The Renault/Dacia Sandero is a subcompact car produced jointly between Renault and Renault’s Romanian subsidiary brand, Dacia. The Sandero is envisioned to be a really affordable small hatchback that can be accessed by a large portion of the popularity, no matter their income levels, but is Renault Sandero a good car?
The Renault/Dacia Sandero is indeed a really good car for what it is which is made that more true given the fact that a ton of these has been sold all across the world. The Sandero offers a decent choice of engines designed to be economical and easy to maintain, but one can hardly call them exciting or anything similar to that.
The design is also fairly basic as it isn’t going to offend anyone. The interior is as basic as it gets, but it’s perfect for those who don’t want any distractions whatsoever. Driving the Sandero makes you feel as ordinary as driving a car can as it is designed primarily to be a point A to point B transportation device which means that isn’t dynamic or overly comfortable.
Reliability-wise, the Sandero does seem to have some issues worth discussing, but overall, it manages to be fairly reliable. Practicality is also good while pricing is excellent as you can get these really cheap, both new and used.
The Renault/Dacia Sandero can be had with a few engines ranging from smaller inline 3-cylinder 65hp 999cc engines to larger 100hp inline 3-cylinder gasoline engines. The 2nd generation of the Sandero is also available with a 1.15 inline 4-cylinder with 72hp and two diesel engines, a less powerful 1.5L with 75hp, and a more powerful 1.5L with 90hp.
All of these are designed to be efficient which is why you can expect to get up to 50MPG with the most efficient gasoline engines while the most efficient diesel engines can return up to 65MPG. All models come with a manual gearbox from the factory but you can pay more to get an automatic which comes included on some of the larger engines in certain regions.
All in all, the Dacia/Renault Sander powertrain palette is fairly decent with small, yet effective engines that can do their job more than well enough.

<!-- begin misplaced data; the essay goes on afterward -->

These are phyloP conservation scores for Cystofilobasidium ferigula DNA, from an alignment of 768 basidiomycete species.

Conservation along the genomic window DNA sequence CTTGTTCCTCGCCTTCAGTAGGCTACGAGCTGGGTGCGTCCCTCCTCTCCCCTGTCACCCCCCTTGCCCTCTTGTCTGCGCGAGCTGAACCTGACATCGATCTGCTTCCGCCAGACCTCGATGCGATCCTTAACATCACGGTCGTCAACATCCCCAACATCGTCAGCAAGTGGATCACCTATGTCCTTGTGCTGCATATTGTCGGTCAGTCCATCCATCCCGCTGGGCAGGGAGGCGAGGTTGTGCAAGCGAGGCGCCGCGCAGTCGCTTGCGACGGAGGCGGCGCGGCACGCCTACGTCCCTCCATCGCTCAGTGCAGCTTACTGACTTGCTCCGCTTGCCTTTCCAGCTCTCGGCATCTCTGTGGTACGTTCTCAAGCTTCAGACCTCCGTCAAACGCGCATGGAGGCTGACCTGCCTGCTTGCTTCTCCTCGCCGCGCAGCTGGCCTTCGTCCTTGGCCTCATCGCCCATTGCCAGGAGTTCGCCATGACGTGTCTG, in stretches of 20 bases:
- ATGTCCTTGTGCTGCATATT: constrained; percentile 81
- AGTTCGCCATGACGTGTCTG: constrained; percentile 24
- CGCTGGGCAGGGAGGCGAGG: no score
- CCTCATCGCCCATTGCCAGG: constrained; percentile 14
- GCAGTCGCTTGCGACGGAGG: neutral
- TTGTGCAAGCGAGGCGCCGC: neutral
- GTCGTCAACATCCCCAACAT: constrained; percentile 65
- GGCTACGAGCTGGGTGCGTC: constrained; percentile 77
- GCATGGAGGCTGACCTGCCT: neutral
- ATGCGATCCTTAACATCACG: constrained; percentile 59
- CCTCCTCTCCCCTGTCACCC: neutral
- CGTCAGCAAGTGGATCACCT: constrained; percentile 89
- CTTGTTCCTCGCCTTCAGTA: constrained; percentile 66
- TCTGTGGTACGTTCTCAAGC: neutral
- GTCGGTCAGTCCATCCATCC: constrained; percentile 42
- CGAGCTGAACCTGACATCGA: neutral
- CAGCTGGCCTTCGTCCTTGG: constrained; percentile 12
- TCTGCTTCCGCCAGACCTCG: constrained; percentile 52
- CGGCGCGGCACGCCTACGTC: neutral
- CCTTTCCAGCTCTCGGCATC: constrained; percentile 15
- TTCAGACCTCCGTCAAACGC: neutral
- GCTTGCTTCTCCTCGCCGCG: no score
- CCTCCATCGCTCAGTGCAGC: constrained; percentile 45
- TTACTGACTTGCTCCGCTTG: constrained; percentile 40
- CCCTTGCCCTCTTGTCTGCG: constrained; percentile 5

Design and Driving Experience
Design-wise, the Renault/Dacia Sandero is a good-looking car for what it is as Renault/Dacia did try to make it more appealing for the 3rd generation of the Sandero. You can get it with LED headlights which do make it look more premium while Sandero Stepway models utilize a more utility-oriented design language which makes the Sandero look more purposeful.
The interior is rather basic, but you can get some infotainment-colored screens which do elevate the experience a little bit. Cloth seats and hard-touch plastics are a given, but you really can’t ask for anything more at this price point. The driving experience is surefooted, but not dynamic at all. The Sandero is decently quiet, but it ain’t no luxury car by any stretch of the imagination.
Reliability and Common Issues
The Sandero has had its ups and downs in the reliability segment which means that it is a decently reliable car, but it also suffers from certain issues which will need to be addressed in a more detailed manner. This includes problems such as rust/corrosion, problems with the brakes, the electronics, the DPF filter, and the suspension.
If you take proper care of your Sandero, you can expect it to last quite a long time. However, if you are going to buy one used, make sure to go for one with a consistent service history as you don’t want to skimp on lesser models which typically weren’t maintained all that well.
Pricing and Practicality
In France, the home of Renault, the Sandero costs less than €9,000 which makes it one of the most affordable cars on sale. Used examples can be had for just a few grand which is what makes the Sandero such as a popular car in developing and certain developed countries as well. You can see many of these being used as delivery cars and taxis all across the globe.
Practicality is actually not that bad given the car’s footprint which means that there is a good bit of space in the back and that the Sandero can transport multiple people at once without too many issues.
How Much is a Sandero in Germany?
In Germany, you can expect to pay around €10,000 for a brand new Sandero which makes it one of the cheapest usable cars money can buy in Germany. This includes the ECO-G model or the TCe 90 version which costs pretty much the same amount of money.
The Dacia TCe 100 ECO G bi-fuel variant costs a tad bit more, but it does give you almost 100hp which is the most one can get from the Sandero anyway. For such a price, you really can’t expect to get much, but the Sandero truly is a usable car that can do all the daily commute without any hassle whatsoever.
What is Dacia?
The Dacia automotive company was founded back in 1966 in Romania as a company tasked with making cheap and accessible cars for the masses which proved to be a good idea in transitional countries where purchasing power was still rather low for the general public.
Renault stepped in in 1999 and bought Dacia with pretty much the same idea – to make cheap cars available for everyone across Europe and a better part of Asia. After Renault took over, Dacia became a much more famous brand, especially in the late 2000s when models such as the Sandero, the Logan, and the Duster started selling fairly well.
Does Dacia use Renault Engines?
Yes, Dacia cars do use Renault engines which is often what many Dacia owners say when buying a Dacia as a way to assess the quality that Dacia brings to the table. Engine-sharing between brands is nothing new, and most people aren’t aware of the fact that Renault was sharing engines with both Dacia and Mercedes at one point.